You’ll never believe what this Yale research says is the key to reducing stress

A recent study published in Harvard Business Review highlights the unmistakable benefits gleaned from practicing simple breathing exercises on a daily basis. A study conducted at Yale gets into the specific science behind applied breathing exercises combining meditation, mindfulness, and tips on how to regulate emotional intelligence in stressful situations. The SKY Breath Meditation program has the power to alleviate all folks struggling with stress related to this pandemic, humanitarian crisis’, financial burdens, and those who are struggling to find balance in a work-from-home environment.

The case study

Let’s take a look at what one of the authors of this study had to say about the results in a recent write up in Harvard Business Review.

“Before and after the workshops, participants underwent a stress task that simulated a high-pressure performance situation, akin to presenting at a business meeting. In anticipation of the stressful performance, the group that had completed the cognitive workshop showed elevated breathing and heart rates, as expected. In contrast, the SKY Breathing group held steady in terms of breathing and heart rate, suggesting the program had instilled in them a buffer against the anxiety typically associated with anticipating a stressful situation. This meant that they were not only in a more positive emotional state but also that they were more able to think clearly and effectively perform the task at hand,” Emma Seppälä, Ph.D., Lecturer at the Yale School of Management and Faculty Director of the Yale School of Management’s Women’s Leadership Program says.

“Similarly, in a study with veterans from Iraq and Afghanistan who struggled with trauma, we found that not only did SKY Breath Meditation normalize their anxiety levels after just one week, but they also continued to experience the mental health benefits a full year later.”

The science behind the effectiveness of SKY Breath Meditation

According to an additional study conducted by Sara Lazar and her team at Harvard practicing mindfulness and meditation can actually change the structure of the brain.

Eight weeks of Mindfulness-Based Stress Reduction was found to increase cortical thickness in the hippocampus which governs learning and memory.

Additionally, it decreases the brain cell volume in the amygdala which is responsible for fear, anxiety, and stress.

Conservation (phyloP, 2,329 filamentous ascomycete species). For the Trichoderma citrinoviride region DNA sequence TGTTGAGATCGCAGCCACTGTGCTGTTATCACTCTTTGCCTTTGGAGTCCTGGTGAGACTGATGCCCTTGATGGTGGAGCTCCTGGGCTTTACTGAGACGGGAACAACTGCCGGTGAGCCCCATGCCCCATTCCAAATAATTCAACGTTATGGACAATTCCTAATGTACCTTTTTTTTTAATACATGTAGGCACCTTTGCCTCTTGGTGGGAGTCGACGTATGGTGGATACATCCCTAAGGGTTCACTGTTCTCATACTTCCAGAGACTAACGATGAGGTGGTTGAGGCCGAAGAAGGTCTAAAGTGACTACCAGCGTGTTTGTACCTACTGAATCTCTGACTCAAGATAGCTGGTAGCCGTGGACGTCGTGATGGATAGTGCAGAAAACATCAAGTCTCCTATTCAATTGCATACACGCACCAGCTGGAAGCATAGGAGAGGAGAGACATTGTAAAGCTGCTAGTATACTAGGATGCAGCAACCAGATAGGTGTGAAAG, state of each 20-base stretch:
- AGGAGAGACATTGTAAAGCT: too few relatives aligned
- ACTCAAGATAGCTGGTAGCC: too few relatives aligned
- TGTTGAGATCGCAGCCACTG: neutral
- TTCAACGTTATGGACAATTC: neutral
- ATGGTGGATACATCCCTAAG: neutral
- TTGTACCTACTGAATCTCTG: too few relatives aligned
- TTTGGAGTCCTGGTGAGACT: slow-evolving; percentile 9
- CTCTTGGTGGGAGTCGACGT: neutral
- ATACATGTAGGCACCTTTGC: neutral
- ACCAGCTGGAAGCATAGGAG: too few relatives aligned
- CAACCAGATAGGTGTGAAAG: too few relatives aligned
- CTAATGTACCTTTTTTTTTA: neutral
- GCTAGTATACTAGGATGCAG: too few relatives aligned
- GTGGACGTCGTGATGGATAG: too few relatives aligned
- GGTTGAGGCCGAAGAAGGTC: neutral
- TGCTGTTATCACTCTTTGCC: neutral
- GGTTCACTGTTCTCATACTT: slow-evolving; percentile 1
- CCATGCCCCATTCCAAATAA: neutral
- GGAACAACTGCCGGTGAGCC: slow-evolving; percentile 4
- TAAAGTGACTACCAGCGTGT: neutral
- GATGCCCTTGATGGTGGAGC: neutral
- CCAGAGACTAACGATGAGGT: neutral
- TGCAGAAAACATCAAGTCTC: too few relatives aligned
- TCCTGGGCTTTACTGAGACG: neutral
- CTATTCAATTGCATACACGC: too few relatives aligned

“Although the practice of meditation is associated with a sense of peacefulness and physical relaxation, practitioners have long claimed that meditation also provides cognitive and psychological benefits that persist throughout the day,” says study senior author Sara Lazar of the MGH Psychiatric Neuroimaging Research Program and a Harvard Medical School instructor in psychology.

“This study demonstrates that changes in brain structure may underlie some of these reported improvements and that people are not just feeling better because they are spending time relaxing.”

Not only does MBSR reduce the anxiety and stress of current affairs but it also boosts memory, focus, and attention — which is helpful in reaching those deadlines.

Moreover, a study conducted by Matthew A. Killingsworth from Yale University determined that meditation decreases activity in the default mode network, the brain network responsible for mind-wandering, and self-referential thoughts.

He states, “Meditation’s goal is for people to dial intrusive, racing thoughts down since ruminations on the past and future can distract you from the task at hand.”

How you can apply this method in your day to day life from home

Luckily for us, there is a bounty of free guided meditation programs on YouTube and your iPhone’s App Store. Incorporating ten minutes of mindfulness-based meditation every day has overreaching benefits that last throughout your life.

If you’re feeling overwhelmed at the moment experts recommend inhaling for 4 seconds and exhaling for 8 seconds. Exhalation stimulates the vagus nerve which is part of our body’s parasympathetic response. Our parasympathetic response, the “rest and digest” part of our nervous system, keeps us calm in times of extreme duress. This is extremely helpful for those people who struggle with racing thoughts before bed.

Emma Seppälä, a seasoned researcher and lecturer at Yale, backs up this argument with the following scientific facts.

“When we are in a highly stressed state, our prefrontal cortex — the part of our brain responsible for rational thinking — is impaired, so logic seldom helps to regain control. This can make it hard to think straight or be emotionally intelligent with your team. But with breathing techniques, it is possible to gain some mastery over your mind.”

The author of this study explains this fascinating ‘fake it till’ you make it’ through a tough situation phenomenon by adding,

“Research shows that different emotions are associated with different forms of breathing, and so changing how we breathe can change how we feel. For example, when you feel joy, your breathing will be regular, deep and slow. If you feel anxious or angry, your breathing will be irregular, short, fast, and shallow. When you follow breathing patterns associated with different emotions, you’ll actually begin to feel those corresponding emotions.”

In conclusion

Using something as simple as breathing exercises to regulate emotions and maneuver around stressful situations to focus on the task at hand is an extremely beneficial and cost-effective way to navigate the events of this year. Take a deep breath, your mental health, cardiovascular response, and productivity rates will thank you in the long run.